President Trump’s press conference on the 29th May has set the scene for even more dangerous US-Sino relations. He claimed that China was effectively responsible for the 100,000 American COVID-19 deaths, has ‘ripped off’ the US economy and ‘stolen jobs.’
While he is hoping that this might play well domestically, it seems inevitable that a new stage in his trade war with China will be unleashed. If we step back a little, strip away the rhetoric of threat and counter-threat, then we might get to the essence of the problem.
There are certain self-evident truths about this 21st century. The world is dominated by two rival economic powers. The United States, while in deep denial, is in steady decline. China is not waiting meekly in the wings but is making a grand entrance as the next rising star. The two nations have vastly different historical and ideological backgrounds but remain linked by one identical capitalist ethos. Politically and socially they are poles apart. They are the same and yet so different. These two giants inevitably seem set to clash. Why? Each desires to bestride the global economy like a latter-day colossus. It is what unites them, and not what separates them that finally acts as the great point of friction.
Samuel Huntington wrote authoritatively on what he described as the clash of civilisations. He based many of his arguments on the premise that, in the post-cold war era, the fundamental source of conflict would be found not in ideological or political difference, nor around economic questions, but rather through issues broadly defined as cultural. So much of the discourse surrounding China and how to deal with it has followed this proposition of Huntington’s. It is in the cultural differences, a rather different world view, a specifically Chinese ‘way’ of perceiving history that is promoted by our political leaders and media. By promoting ‘difference’ it is so much easier to vilify and demonise; to discover a reason to be distrustful and to take what are really unnecessary sides. Huntington, in defining the causes of future conflicts as being predicated on ‘cultural’ differences was fundamentally mistaken.
Graham Alison (Destined for War: Can America and China Escape Thucydides’ Trap?) describes what he sees as Xi Jinping’s ‘vision’ for China as one that ‘combines prosperity and power … it captures the intense yearning of a billion Chinese: to be rich, to be powerful, and to be respected. Xi exudes supreme confidence that in his lifetime China can realize all three by sustaining its economic miracle, fostering a patriotic citizenry, and bowing to no other power in world affairs’. There is in that description a remarkable similarity with how the United States has traditionally seen itself and its place in the world. Alison argues that both the United States and China share a sense of exceptionalism. It could hardly be any other way. The promotion of an intensely nationalist world view on the part of both nations has played a role.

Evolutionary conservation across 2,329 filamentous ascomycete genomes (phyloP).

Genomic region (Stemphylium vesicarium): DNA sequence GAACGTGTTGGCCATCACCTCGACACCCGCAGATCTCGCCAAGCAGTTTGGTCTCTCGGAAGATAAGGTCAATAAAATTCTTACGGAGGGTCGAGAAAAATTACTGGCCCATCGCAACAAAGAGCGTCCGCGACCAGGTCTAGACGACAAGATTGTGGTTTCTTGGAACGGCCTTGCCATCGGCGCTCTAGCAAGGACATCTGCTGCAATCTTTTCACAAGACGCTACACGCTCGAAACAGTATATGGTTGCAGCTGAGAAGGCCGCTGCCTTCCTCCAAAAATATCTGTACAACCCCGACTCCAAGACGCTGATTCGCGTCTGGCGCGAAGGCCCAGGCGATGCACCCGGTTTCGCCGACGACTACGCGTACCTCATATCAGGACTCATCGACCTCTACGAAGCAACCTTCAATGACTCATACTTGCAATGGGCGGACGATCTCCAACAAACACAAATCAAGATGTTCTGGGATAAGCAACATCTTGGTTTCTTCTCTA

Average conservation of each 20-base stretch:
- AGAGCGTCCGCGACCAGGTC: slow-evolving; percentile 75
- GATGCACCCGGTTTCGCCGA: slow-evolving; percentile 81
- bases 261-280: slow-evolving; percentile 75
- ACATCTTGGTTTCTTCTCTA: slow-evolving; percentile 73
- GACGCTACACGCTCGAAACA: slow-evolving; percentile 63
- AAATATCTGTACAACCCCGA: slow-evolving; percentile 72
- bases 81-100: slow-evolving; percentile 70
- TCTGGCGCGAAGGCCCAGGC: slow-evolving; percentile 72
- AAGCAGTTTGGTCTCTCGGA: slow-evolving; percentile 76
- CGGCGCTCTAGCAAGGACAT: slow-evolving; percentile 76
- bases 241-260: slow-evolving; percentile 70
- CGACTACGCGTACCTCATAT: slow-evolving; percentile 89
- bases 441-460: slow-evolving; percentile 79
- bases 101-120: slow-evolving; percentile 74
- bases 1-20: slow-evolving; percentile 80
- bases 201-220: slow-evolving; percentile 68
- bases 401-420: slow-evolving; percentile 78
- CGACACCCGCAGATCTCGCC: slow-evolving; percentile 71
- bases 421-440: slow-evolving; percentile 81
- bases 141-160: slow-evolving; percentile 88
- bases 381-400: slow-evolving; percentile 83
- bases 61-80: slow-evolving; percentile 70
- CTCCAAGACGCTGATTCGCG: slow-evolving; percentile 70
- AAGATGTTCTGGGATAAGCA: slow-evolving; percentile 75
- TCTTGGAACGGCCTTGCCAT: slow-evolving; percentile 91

China’s journey over the past century has, ostensibly, been a different one to that undertaken by the USA and yet the leaderships of each nation, regardless of cultural, political, or historical differences, appreciate and recognise the motivations and aspirations of the other without recourse to any ‘cultural awareness’ programs. It is not culture that separates these two giants. What drives them apart, what makes enemies of the two, are the very similarities of economic aspiration. Those aspirations drive political and foreign policy agendas.
The perception that each nation has about their role in the world impels one state to seek to maintain supremacy and the other to assume supremacy. The strength of each economy, relative to the other, is what is motivating foreign policy and worryingly, military doctrine. Statistics can so often be misleading but in May 2020, the International Comparison Program (ICP), a statistical organisation, partnered by many financial institutions and guided by the World Bank, announced that technically China has overtaken the US as a financial and economic power. The ICP can now state that for the first time, China’s total real income is marginally larger than the US. It is a statistic that seems to be motivating some of the United States’ posturing and trade war policies in the most recent past.
If the causes of friction are economic, what is to be done? The simple answer, given the driving compulsion of capitalist power, is very little. The ‘game’ that is being played has only one rule and that is win, by whatever means. Winning is all and there is no ‘runner-up’ prize. China maintains a degree of state-control of its economy, is an authoritarian regime and a one-party state, but this does not fundamentally alter the fact that Chinese capitalism is, at the end of the day, simply capitalism. The United States might allow for internal criticism (although this is more and more being called into question) and be a more ‘open’ society, but the real difference between these two players is in how each manoeuvres its pieces on the board.
If the prize is global economic power, then it appears that China will ‘win’ the game. This opens up a whole range of questions that need to be considered. How would Chinese capitalist domination affect global capitalism? Global capital is already integrated with no national allegiance. Business will do what it is already doing. Nation-state alliances are quite another thing. For some states it might mean accepting a paradigm shift. For others, more closely entrenched with the declining power, it might mean a real or perceived loss. The United States is unlikely to accept that its time had come. Economic war, trade war, dislocation and the potential for actual war cannot be discounted. China, for its part, would be unlikely to accept such threats. In a world of pandemics, climate change and economic crisis, the future, regardless of who ‘wins’, is bleak indeed.